Everyone doubts their own abilities and feels like a fraud from time to time - it's called imposter syndrome. It's especially common during times of change, such as when you're setting up a business. Rachel Miller finds out how to spot the signs of imposter syndrome and overcome those feelings of doubt
Imposter syndrome affects almost everyone at one time or another - it's the uncomfortable feeling that you're not good enough at what you do, that you are a bit of a fraud and that people are going to find out that you're not up to the job. These thoughts are common but they are also irrational so it's important to recognise them and try to overcome them.
No-one is immune from imposter syndrome but studies suggest that high achievers are most at risk. They set high expectations for themselves and have the cognitive ability and self-awareness to identify their own flaws. Imposter syndrome is often triggered during times of change. While everyone experiences doubts when they take on a new role, for some these worries develop into feelings of being an imposter.
In fact, research has found that business owners are especially prone to imposter syndrome; a 2018 study a by AXA found that one in five UK small business owners said they suffer from imposter syndrome. Of those affected:
- 52% said low self-esteem made them feel like an imposter;
- 42% said they compare themselves to others;
- 27% suffered from doubts about their decisions;
- 45% were convinced that someone else could run their business better;
- 32% admitted that imposter syndrome had prevented them from taking their business to the next level.
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What Is imposter syndrome?
Imposter syndrome is the experience of doubting your abilities to the extent that you feel like you're pretending to be someone you're not. If you're starting a business, for example, worry about your abilities could develop into a fear that you're not a real entrepreneur.
You could be suffering from imposter syndrome if:
- You can't switch off feelings of doubt in your own abilities;
- You worry that you won't meet other people's expectations and fear being "found out";
- You compare yourself unfavourably with others;
- You set unrealistic goals and berate yourself for not doing enough;
- You don't give yourself credit for your successes and put them down to luck.
Many people experience imposter syndrome despite clear evidence of success. In fact, if you have a lot of expertise in an area you can be more acutely aware of the challenges ahead and that can trigger negative thoughts about not being good enough.
Perfectionists are also susceptible to imposter syndrome because they never think they have done enough. Those that set unrealistic goals risk feeling like a fraud when they can't achieve them. This can have one of two impacts - either they keep procrastinating because they fear they can't meet their own high standards or they over-prepare and spend too long on certain tasks.
Most business owners are on a steep learning curve and that can cause issues too. If it is taking a while to learn the skills you need to run your business, you can feel as though you weren't meant to be a business owner in the first place. Often business owners try to do everything themselves and having to ask for help can make them feel that they are an imposter.
How to overcome imposter syndrome
Unchecked, imposter syndrome can lead to more serious problems, such as anxiety, burnout and depression. Typically, people that suffer from imposter syndrome will do anything to hide the fact - it's all about trying to keep that mask in place. But admitting you have a problem is the first step.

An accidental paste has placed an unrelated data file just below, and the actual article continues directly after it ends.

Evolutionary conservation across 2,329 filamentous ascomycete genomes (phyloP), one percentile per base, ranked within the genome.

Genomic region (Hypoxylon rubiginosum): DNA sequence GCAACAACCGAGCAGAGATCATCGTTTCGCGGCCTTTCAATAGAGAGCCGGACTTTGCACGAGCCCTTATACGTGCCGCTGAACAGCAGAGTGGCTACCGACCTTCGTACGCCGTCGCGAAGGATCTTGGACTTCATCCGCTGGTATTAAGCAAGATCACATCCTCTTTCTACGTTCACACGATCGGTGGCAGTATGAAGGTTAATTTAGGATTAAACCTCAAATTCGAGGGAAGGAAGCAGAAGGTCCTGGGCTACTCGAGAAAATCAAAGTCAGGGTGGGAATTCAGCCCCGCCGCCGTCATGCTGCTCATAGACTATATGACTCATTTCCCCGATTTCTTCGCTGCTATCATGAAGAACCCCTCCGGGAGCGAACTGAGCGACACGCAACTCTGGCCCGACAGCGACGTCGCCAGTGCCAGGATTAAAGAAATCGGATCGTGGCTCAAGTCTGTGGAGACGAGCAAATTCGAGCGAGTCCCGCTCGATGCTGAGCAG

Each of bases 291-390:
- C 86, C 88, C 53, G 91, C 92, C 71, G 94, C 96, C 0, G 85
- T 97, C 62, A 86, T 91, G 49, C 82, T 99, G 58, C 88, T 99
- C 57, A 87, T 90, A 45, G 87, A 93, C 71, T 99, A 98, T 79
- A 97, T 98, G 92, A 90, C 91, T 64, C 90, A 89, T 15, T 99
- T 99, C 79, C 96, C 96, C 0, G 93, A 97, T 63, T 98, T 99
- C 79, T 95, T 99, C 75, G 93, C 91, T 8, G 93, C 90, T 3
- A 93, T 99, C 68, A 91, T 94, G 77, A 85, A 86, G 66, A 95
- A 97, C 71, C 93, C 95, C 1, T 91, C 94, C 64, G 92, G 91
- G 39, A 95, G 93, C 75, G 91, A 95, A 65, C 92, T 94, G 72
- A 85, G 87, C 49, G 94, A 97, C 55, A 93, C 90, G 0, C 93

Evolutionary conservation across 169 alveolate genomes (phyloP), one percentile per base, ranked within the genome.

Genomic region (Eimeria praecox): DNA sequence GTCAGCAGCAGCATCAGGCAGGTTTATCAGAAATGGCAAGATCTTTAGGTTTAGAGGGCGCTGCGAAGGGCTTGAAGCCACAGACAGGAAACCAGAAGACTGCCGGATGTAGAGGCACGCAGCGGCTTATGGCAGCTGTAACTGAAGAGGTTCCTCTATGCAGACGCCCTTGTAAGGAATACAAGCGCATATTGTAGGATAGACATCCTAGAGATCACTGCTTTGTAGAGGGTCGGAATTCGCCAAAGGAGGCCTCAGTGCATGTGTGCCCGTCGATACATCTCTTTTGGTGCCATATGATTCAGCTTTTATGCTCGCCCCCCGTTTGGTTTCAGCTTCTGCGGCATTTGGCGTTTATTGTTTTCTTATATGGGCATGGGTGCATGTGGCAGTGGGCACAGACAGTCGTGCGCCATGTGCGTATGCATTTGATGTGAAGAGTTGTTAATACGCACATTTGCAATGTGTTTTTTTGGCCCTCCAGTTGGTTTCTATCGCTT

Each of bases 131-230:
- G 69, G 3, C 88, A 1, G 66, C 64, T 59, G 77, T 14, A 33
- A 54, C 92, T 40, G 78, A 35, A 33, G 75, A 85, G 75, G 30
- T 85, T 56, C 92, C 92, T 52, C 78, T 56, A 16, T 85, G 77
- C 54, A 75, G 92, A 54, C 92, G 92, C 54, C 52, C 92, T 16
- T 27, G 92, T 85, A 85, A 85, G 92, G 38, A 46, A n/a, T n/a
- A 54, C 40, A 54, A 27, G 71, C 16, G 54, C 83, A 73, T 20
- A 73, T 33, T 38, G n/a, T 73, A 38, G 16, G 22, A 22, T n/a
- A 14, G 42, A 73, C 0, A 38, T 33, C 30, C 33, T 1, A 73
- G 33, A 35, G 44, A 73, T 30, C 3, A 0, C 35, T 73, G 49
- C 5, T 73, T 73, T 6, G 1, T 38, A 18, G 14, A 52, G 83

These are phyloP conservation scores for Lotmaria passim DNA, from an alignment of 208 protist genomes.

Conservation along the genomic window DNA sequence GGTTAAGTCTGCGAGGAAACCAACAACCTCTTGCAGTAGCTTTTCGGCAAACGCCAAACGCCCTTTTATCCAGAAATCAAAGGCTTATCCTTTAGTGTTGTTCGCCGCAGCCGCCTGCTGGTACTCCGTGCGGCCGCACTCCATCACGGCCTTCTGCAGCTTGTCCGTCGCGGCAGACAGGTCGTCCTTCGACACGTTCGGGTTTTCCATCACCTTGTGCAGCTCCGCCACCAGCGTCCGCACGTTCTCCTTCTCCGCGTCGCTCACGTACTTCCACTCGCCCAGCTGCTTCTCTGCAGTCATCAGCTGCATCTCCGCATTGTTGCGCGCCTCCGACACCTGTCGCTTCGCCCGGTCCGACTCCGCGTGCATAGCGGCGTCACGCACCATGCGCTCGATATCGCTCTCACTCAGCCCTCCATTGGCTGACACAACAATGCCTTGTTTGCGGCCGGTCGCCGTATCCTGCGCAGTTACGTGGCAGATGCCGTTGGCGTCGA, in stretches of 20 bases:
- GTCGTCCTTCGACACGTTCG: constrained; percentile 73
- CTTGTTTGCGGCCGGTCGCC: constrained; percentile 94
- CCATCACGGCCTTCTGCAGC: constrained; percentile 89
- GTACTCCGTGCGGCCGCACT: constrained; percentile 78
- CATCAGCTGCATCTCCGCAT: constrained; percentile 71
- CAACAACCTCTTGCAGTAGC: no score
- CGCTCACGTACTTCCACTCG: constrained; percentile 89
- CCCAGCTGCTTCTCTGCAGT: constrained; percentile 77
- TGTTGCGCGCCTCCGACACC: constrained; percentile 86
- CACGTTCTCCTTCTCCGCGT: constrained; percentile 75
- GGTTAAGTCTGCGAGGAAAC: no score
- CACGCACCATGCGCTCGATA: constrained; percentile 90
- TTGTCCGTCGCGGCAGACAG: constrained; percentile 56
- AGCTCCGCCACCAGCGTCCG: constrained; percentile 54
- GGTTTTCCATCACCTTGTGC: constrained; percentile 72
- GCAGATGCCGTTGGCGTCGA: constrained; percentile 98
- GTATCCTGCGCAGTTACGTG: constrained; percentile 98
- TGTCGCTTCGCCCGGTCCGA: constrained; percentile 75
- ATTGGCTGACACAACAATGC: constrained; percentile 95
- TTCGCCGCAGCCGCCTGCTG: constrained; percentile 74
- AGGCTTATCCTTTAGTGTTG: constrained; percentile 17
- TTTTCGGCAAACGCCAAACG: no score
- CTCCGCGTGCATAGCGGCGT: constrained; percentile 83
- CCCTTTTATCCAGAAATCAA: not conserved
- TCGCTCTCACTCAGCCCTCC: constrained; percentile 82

Here are seven ways to overcome imposter syndrome when you run a business:
- Acknowledge your feelings and share them . Don't suffer in silence. Many people with imposter syndrome are scared of admitting how they feel - even to themselves. Being open about these feelings is the first step towards overcoming them. Sharing how you feel with others will help you see you're not alone.
- Celebrate wins . Write down all the things you've achieved so far in your business and list your abilities. Give yourself credit for your successes and celebrate your wins - no matter how small.
- Identify where there is room for improvement . You don't need to have all the answers; it's ok to say you don't know and ask for time to find out. There's also no shame in needing to learn new skills or delegate some tasks to others. Instead of trying to hide areas of weakness, focus on overcoming them.
- Aim for "good enough". With every task, there comes a point when you need to finish and move on. Don't let an obsession with detail and a desire for perfection hold you back.
- Change your mindset . Don't let negative self-talk dominate your thinking. When doubts creep in, take a step back and ask yourself if these thoughts are justified. Call out your own negative thoughts and replace them with positive ones. This can be hard to do on your own; seeing a therapist can help you to work on your mindset.
- Stop comparing yourself to others . When you're the new kid on the block, it's easy to feel like an outsider - especially when you see how well others are doing. Try not to compare yourself to others (especially on social media) and remember that building a business takes time.
- Get a support group . It can be lonely when you work for yourself. Surround yourself with people who make you feel good about your achievements - join a local business group, find a mentor or ask friends or family for support.
Imposter syndrome is very common for business owners but, like many mental health issues, it can become a much bigger problem if it is left unchecked. If you think that imposter syndrome could be affecting your health, happiness and even your business, now’s the time to take steps to overcome it.